One large group of Americans will be exempt because of their income. The law won't ask people to buy insurance if it will cost more than 8 percent of their earnings. Subsidies will keep many families below this "unaffordable" level, but the federal aid is phased out as household income rises. A family of four with $60,000 in income might be eligible for a federal subsidy under the ACA to buy insurance, and yet be exempt from the individual mandate.
High-earning Americans will be subject to the mandate, because the insurance costs will amount to less than 8 percent of their income.
If you are subject to the mandate and don't buy insurance, fines will be assessed through the tax code. By 2016, after two years of the mandate, the fines will be either $695 per person (up to $2,085 per family) or 2.5 percent of income, whichever is larger. (The fines are set at lower levels for the first two years. For example, in 2014 it's $95 per person or 1 percent of income.)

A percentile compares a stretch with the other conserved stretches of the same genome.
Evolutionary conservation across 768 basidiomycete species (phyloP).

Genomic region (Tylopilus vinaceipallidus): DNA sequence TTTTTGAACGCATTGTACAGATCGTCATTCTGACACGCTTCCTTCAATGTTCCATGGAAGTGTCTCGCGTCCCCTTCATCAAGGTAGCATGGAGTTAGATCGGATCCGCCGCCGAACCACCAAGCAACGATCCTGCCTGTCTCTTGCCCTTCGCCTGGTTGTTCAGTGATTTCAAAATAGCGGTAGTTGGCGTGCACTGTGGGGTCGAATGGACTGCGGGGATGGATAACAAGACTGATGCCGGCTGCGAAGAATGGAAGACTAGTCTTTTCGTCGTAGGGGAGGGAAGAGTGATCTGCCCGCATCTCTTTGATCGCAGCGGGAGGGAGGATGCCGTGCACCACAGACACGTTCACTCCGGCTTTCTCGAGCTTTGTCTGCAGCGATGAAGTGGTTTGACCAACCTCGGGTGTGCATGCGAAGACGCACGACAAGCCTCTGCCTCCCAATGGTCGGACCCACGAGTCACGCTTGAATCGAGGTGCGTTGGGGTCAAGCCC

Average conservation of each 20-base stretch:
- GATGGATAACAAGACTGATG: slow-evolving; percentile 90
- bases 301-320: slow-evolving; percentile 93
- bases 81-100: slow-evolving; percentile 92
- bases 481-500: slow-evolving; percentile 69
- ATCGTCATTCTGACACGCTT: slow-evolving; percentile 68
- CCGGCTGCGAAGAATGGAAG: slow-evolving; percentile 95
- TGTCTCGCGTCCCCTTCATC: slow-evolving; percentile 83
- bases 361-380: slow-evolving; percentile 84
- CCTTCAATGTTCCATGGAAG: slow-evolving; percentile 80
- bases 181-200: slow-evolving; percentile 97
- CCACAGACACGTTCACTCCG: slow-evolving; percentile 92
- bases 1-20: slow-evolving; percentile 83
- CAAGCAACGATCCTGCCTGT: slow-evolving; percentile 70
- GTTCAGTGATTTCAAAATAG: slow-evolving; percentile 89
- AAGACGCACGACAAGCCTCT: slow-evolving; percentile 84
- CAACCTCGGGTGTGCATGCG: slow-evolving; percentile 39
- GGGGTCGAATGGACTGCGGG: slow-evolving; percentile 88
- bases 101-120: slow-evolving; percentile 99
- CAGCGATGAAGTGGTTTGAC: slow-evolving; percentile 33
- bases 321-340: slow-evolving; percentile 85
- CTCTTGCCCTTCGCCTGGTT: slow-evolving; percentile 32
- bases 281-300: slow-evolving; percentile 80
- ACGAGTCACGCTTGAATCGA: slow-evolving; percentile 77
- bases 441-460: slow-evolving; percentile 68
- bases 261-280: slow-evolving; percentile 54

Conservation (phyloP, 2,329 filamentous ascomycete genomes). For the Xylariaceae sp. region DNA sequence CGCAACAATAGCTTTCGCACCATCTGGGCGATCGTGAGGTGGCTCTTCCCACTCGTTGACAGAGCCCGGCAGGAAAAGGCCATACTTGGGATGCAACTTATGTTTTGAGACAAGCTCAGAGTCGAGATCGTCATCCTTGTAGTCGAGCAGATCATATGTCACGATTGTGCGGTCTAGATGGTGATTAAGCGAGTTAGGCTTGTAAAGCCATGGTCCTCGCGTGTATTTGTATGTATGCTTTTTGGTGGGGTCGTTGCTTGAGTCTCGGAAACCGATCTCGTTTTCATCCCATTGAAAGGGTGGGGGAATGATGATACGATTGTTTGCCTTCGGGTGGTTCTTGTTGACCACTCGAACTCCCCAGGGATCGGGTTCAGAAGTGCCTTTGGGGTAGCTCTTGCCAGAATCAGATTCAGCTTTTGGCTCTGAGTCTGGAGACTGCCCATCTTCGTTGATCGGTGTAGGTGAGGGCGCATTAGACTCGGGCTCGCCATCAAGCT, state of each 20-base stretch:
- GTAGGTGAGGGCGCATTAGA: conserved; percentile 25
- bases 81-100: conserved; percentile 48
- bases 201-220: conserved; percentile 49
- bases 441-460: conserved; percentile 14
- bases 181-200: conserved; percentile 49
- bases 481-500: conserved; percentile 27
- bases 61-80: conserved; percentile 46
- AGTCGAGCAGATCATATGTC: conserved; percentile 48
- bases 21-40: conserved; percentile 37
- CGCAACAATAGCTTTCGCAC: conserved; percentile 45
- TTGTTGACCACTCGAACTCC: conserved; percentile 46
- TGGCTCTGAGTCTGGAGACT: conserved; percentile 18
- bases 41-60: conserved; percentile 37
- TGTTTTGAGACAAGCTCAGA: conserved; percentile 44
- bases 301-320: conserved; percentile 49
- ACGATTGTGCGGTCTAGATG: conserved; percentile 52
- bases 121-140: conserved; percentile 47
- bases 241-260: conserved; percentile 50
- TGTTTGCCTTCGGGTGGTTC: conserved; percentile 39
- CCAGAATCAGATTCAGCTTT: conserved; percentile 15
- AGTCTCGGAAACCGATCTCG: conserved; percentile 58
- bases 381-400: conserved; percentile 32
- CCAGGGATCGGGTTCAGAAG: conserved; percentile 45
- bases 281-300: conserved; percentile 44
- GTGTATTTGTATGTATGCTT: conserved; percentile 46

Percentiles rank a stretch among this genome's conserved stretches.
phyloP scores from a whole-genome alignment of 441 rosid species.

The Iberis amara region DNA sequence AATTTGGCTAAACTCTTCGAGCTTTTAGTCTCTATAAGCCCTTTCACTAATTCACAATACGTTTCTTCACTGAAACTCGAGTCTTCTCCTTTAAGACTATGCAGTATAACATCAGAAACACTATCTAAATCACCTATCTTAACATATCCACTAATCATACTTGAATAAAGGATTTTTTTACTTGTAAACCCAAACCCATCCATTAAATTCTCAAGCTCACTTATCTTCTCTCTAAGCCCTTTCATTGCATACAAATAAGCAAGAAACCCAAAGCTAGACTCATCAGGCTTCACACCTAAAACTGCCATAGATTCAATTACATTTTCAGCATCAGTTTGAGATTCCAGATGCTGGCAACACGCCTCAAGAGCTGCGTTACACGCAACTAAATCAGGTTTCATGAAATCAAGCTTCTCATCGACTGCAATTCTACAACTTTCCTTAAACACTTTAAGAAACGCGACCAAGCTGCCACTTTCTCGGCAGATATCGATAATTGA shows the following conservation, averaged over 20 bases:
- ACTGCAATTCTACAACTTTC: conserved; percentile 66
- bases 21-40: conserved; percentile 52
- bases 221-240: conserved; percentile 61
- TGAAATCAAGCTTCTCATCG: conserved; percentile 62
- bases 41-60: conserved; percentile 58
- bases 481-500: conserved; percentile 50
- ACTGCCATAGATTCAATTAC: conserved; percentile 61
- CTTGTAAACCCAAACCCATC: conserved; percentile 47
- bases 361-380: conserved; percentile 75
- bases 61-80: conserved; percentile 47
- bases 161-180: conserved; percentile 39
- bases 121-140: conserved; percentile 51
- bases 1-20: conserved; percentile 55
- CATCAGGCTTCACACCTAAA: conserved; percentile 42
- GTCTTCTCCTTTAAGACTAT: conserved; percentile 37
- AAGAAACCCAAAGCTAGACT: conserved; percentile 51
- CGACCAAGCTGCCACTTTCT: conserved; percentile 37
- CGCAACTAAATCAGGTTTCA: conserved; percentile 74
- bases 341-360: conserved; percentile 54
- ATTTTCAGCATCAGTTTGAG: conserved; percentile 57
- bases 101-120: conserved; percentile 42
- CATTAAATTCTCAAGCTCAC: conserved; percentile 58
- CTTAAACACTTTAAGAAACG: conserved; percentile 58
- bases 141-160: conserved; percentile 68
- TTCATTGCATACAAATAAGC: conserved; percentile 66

If you need to shop for yourself, the ACA will offer subsidies of two kinds. First, premium credits will help households with incomes of four times the poverty level or less. The second main subsidy would reduce the amount of medical copayments owed by insured individuals or families.
A "health reform subsidy calculator" from the Kaiser Family Foundation can help you chart the likely impact. As noted above, the subsidies phase out as incomes rise. And for low-income households, remember that the court ruling leaves it unclear whether all states will join in the law's expansion of Medicaid. So many people with incomes below 1.33 times the poverty level may be forced to look toward the subsidies, rather than toward Medicaid, to gain coverage.